All Evie wants to be is a normal teenager. She’s obsessed with a TV show that depicts what she believes are normal high school kids, and she pines for a world in which she could have a locker and go to the prom like a normal girl. Evie isn’t normal, though. She works for the International Paranormal Containment Agency (IPCA), her ex-boyfriend is a faerie (whose intentions are dubious at best), she’s crushing on a shape-shifter, and she’s the only person she knows who can see through paranormal’s glamours. When paranormals start dying in record numbers, Evie starts to realize that not only is NOT normal, but that she might be the key to a mysterious prophecy that could alter the world forever.
Although I’m generally not the demographic for supernatural fiction, something about Kiersten White’s debut novel grabbed my attention. It garnered a lot of attention on the blogosphere when it was published last summer, and while I didn’t race out and read it, the idea of it settled in the back of my mind. I’ve been in a bit of a reading funk lately, and so I decided to branch out and try new things. Paranormalcy was one of the new things I tried. Readers, I’m glad I did, because this was a really fun book.
Although the book is supernatural in theme and content, it’s also grounded in reality. The character of Evie demonstrates this particularly well. Even though she is at least a little supernatural, Evie’s desire to be a part of the “normal” world is palpable, made all the more real by White’s clear, competent writing. Little details, like Evie’s geeking-out over the concept of a locker or her obsession with a popular TV show featuring beautiful teenagers, help add to the credibility of Evie’s character. White’s ability to create an authentic voice for Evie helps carry the story along. It’s clear that the author knows these characters well, and it’s equally clear that she loves them.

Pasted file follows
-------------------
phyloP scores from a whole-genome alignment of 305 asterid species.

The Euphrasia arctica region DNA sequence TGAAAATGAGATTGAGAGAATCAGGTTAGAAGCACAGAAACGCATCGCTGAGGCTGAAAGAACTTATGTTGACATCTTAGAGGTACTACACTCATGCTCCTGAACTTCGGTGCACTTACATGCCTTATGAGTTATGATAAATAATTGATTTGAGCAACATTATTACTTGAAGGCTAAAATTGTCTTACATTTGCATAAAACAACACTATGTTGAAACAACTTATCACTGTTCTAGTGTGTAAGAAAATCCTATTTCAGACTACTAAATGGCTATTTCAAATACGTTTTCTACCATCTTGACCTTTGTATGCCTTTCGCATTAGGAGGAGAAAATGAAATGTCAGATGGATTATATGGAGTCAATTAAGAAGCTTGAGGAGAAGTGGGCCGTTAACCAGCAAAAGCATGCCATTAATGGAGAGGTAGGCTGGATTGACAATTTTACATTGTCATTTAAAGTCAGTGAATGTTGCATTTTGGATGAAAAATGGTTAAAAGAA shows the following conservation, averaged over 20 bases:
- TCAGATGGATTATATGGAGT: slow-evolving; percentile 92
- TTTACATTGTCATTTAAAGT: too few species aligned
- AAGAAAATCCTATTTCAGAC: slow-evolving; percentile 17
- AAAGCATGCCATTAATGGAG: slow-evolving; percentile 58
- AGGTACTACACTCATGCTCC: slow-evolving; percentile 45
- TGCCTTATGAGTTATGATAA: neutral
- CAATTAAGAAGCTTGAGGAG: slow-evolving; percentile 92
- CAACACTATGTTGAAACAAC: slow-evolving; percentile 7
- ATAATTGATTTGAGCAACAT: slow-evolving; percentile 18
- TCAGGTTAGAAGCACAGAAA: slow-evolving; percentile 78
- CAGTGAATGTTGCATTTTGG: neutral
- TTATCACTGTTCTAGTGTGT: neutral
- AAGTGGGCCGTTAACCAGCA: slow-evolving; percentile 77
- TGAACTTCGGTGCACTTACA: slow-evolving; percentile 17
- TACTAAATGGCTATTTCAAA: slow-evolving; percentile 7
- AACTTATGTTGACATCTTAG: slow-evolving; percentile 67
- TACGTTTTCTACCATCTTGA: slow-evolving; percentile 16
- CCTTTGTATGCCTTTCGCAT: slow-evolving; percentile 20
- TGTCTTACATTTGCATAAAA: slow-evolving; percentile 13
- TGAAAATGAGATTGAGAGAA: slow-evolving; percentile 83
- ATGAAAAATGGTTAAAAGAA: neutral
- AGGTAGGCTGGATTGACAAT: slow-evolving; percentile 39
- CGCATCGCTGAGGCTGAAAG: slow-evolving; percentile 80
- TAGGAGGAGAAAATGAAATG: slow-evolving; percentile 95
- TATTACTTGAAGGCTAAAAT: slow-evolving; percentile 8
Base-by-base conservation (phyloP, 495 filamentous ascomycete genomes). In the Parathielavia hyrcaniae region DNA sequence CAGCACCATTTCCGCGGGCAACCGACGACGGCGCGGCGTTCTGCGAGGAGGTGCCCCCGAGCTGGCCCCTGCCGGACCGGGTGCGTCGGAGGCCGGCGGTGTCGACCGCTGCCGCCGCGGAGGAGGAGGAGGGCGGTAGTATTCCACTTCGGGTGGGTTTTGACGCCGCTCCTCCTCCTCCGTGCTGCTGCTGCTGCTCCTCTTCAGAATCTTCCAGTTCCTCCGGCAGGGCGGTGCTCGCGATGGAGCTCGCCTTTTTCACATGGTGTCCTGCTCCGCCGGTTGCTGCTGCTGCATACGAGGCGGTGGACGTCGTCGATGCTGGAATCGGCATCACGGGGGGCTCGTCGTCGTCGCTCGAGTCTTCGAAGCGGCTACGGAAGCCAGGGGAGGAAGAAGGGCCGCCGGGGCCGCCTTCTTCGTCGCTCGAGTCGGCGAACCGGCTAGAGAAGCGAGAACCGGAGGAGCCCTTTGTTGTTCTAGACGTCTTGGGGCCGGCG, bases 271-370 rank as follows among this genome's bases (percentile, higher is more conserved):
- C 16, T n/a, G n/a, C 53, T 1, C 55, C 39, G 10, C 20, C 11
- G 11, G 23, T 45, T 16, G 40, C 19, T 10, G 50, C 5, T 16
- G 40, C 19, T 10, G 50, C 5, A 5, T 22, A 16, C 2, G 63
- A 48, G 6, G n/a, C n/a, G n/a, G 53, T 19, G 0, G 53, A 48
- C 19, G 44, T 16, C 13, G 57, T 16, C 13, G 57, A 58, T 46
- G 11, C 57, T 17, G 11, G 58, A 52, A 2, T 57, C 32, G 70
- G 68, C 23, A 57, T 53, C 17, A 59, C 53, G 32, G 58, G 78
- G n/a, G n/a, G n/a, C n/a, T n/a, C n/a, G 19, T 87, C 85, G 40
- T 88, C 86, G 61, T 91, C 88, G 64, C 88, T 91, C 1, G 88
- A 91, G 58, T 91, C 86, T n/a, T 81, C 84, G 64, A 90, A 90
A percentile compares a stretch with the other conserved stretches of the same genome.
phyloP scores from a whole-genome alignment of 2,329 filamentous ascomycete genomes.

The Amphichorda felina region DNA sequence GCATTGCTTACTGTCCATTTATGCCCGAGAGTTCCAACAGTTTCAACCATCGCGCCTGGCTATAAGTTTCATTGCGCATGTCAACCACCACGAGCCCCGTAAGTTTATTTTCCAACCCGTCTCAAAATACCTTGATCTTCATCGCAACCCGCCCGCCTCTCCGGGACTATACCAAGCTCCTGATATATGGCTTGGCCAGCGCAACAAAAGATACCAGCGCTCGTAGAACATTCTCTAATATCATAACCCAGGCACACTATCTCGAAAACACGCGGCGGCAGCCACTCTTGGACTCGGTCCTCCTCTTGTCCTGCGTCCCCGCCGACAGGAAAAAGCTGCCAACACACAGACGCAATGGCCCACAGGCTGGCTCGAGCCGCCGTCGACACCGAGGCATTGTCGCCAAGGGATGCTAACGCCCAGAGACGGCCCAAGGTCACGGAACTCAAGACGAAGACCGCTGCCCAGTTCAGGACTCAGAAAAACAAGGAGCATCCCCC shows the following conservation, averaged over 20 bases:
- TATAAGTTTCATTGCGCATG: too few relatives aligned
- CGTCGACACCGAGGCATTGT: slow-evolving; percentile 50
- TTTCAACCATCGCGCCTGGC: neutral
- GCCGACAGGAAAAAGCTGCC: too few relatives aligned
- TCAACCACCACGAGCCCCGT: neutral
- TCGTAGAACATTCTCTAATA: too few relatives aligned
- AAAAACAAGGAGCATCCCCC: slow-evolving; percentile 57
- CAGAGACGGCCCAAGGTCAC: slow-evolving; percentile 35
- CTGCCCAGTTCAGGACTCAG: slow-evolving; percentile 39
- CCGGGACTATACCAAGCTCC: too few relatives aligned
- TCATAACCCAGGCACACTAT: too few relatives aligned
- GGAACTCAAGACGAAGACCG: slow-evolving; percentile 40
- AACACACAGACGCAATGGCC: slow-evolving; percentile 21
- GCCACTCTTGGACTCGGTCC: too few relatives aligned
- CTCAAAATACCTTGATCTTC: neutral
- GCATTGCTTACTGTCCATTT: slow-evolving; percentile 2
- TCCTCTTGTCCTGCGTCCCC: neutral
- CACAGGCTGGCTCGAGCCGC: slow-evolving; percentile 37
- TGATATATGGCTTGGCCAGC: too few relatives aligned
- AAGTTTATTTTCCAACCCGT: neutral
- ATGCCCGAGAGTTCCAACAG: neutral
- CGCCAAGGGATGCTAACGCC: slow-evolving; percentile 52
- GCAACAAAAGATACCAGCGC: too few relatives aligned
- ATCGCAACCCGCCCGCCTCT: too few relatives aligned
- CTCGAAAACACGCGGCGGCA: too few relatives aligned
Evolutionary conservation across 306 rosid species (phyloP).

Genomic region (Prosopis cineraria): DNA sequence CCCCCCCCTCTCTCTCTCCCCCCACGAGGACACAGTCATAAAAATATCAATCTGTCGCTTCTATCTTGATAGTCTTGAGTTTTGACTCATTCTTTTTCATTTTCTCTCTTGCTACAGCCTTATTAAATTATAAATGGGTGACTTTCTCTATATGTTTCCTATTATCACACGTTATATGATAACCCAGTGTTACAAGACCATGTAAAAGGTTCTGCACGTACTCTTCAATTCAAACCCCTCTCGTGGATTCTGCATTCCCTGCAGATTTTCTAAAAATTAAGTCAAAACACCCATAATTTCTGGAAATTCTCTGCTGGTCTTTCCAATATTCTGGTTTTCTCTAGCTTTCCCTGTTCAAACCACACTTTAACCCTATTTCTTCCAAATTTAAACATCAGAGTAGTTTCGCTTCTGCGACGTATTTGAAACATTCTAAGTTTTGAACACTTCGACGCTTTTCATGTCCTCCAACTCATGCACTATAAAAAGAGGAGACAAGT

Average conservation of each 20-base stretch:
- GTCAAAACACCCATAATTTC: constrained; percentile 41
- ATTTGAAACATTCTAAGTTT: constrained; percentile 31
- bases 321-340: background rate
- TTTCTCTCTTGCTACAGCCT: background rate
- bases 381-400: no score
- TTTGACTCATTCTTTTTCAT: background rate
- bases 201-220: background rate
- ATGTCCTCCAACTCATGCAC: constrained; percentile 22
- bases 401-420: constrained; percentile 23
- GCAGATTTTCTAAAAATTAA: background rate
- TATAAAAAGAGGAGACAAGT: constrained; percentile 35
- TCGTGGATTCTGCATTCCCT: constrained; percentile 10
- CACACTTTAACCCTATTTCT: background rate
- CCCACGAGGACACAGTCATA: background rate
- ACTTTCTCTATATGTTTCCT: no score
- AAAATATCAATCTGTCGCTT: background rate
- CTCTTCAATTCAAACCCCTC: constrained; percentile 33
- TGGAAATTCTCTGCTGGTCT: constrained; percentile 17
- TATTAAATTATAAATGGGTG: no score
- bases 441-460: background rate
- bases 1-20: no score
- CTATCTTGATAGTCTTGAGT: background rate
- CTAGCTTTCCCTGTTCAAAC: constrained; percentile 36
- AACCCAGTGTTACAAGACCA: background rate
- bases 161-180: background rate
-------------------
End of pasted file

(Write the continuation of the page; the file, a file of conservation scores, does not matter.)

What sets this book apart from other supernatural-themed YA novels is the humor and self-awareness that White brings to the genre. Evie’s snark and her persnickety attitude create for some truly funny passages. Also notable is the fact that White gently subverts the sexy-vampire cliche by having Evie point out (several times) that vampires are corpses. Little details like this make the book stand out. In a sea of books that feature dull, lifeless heroines whose sole purpose is to be saved by their male love interest, White’s debut features a strong heroine who can take care of herself, make out with a cute boy, AND save the world in the process.
Despite a little meandering of the plot about halfway through, White’s novel is fast-paced, fun, and funny. The first in a planned trilogy (with the second title due out at the end of July), this book will leave readers wanting more. Highly recommended for fans of fantasy (especially urban fantasy), but also recommended for fans of YA in general. A surprisingly good read.
Paranormalcy by Kiersten White. Harper Teen: 2010. Library copy.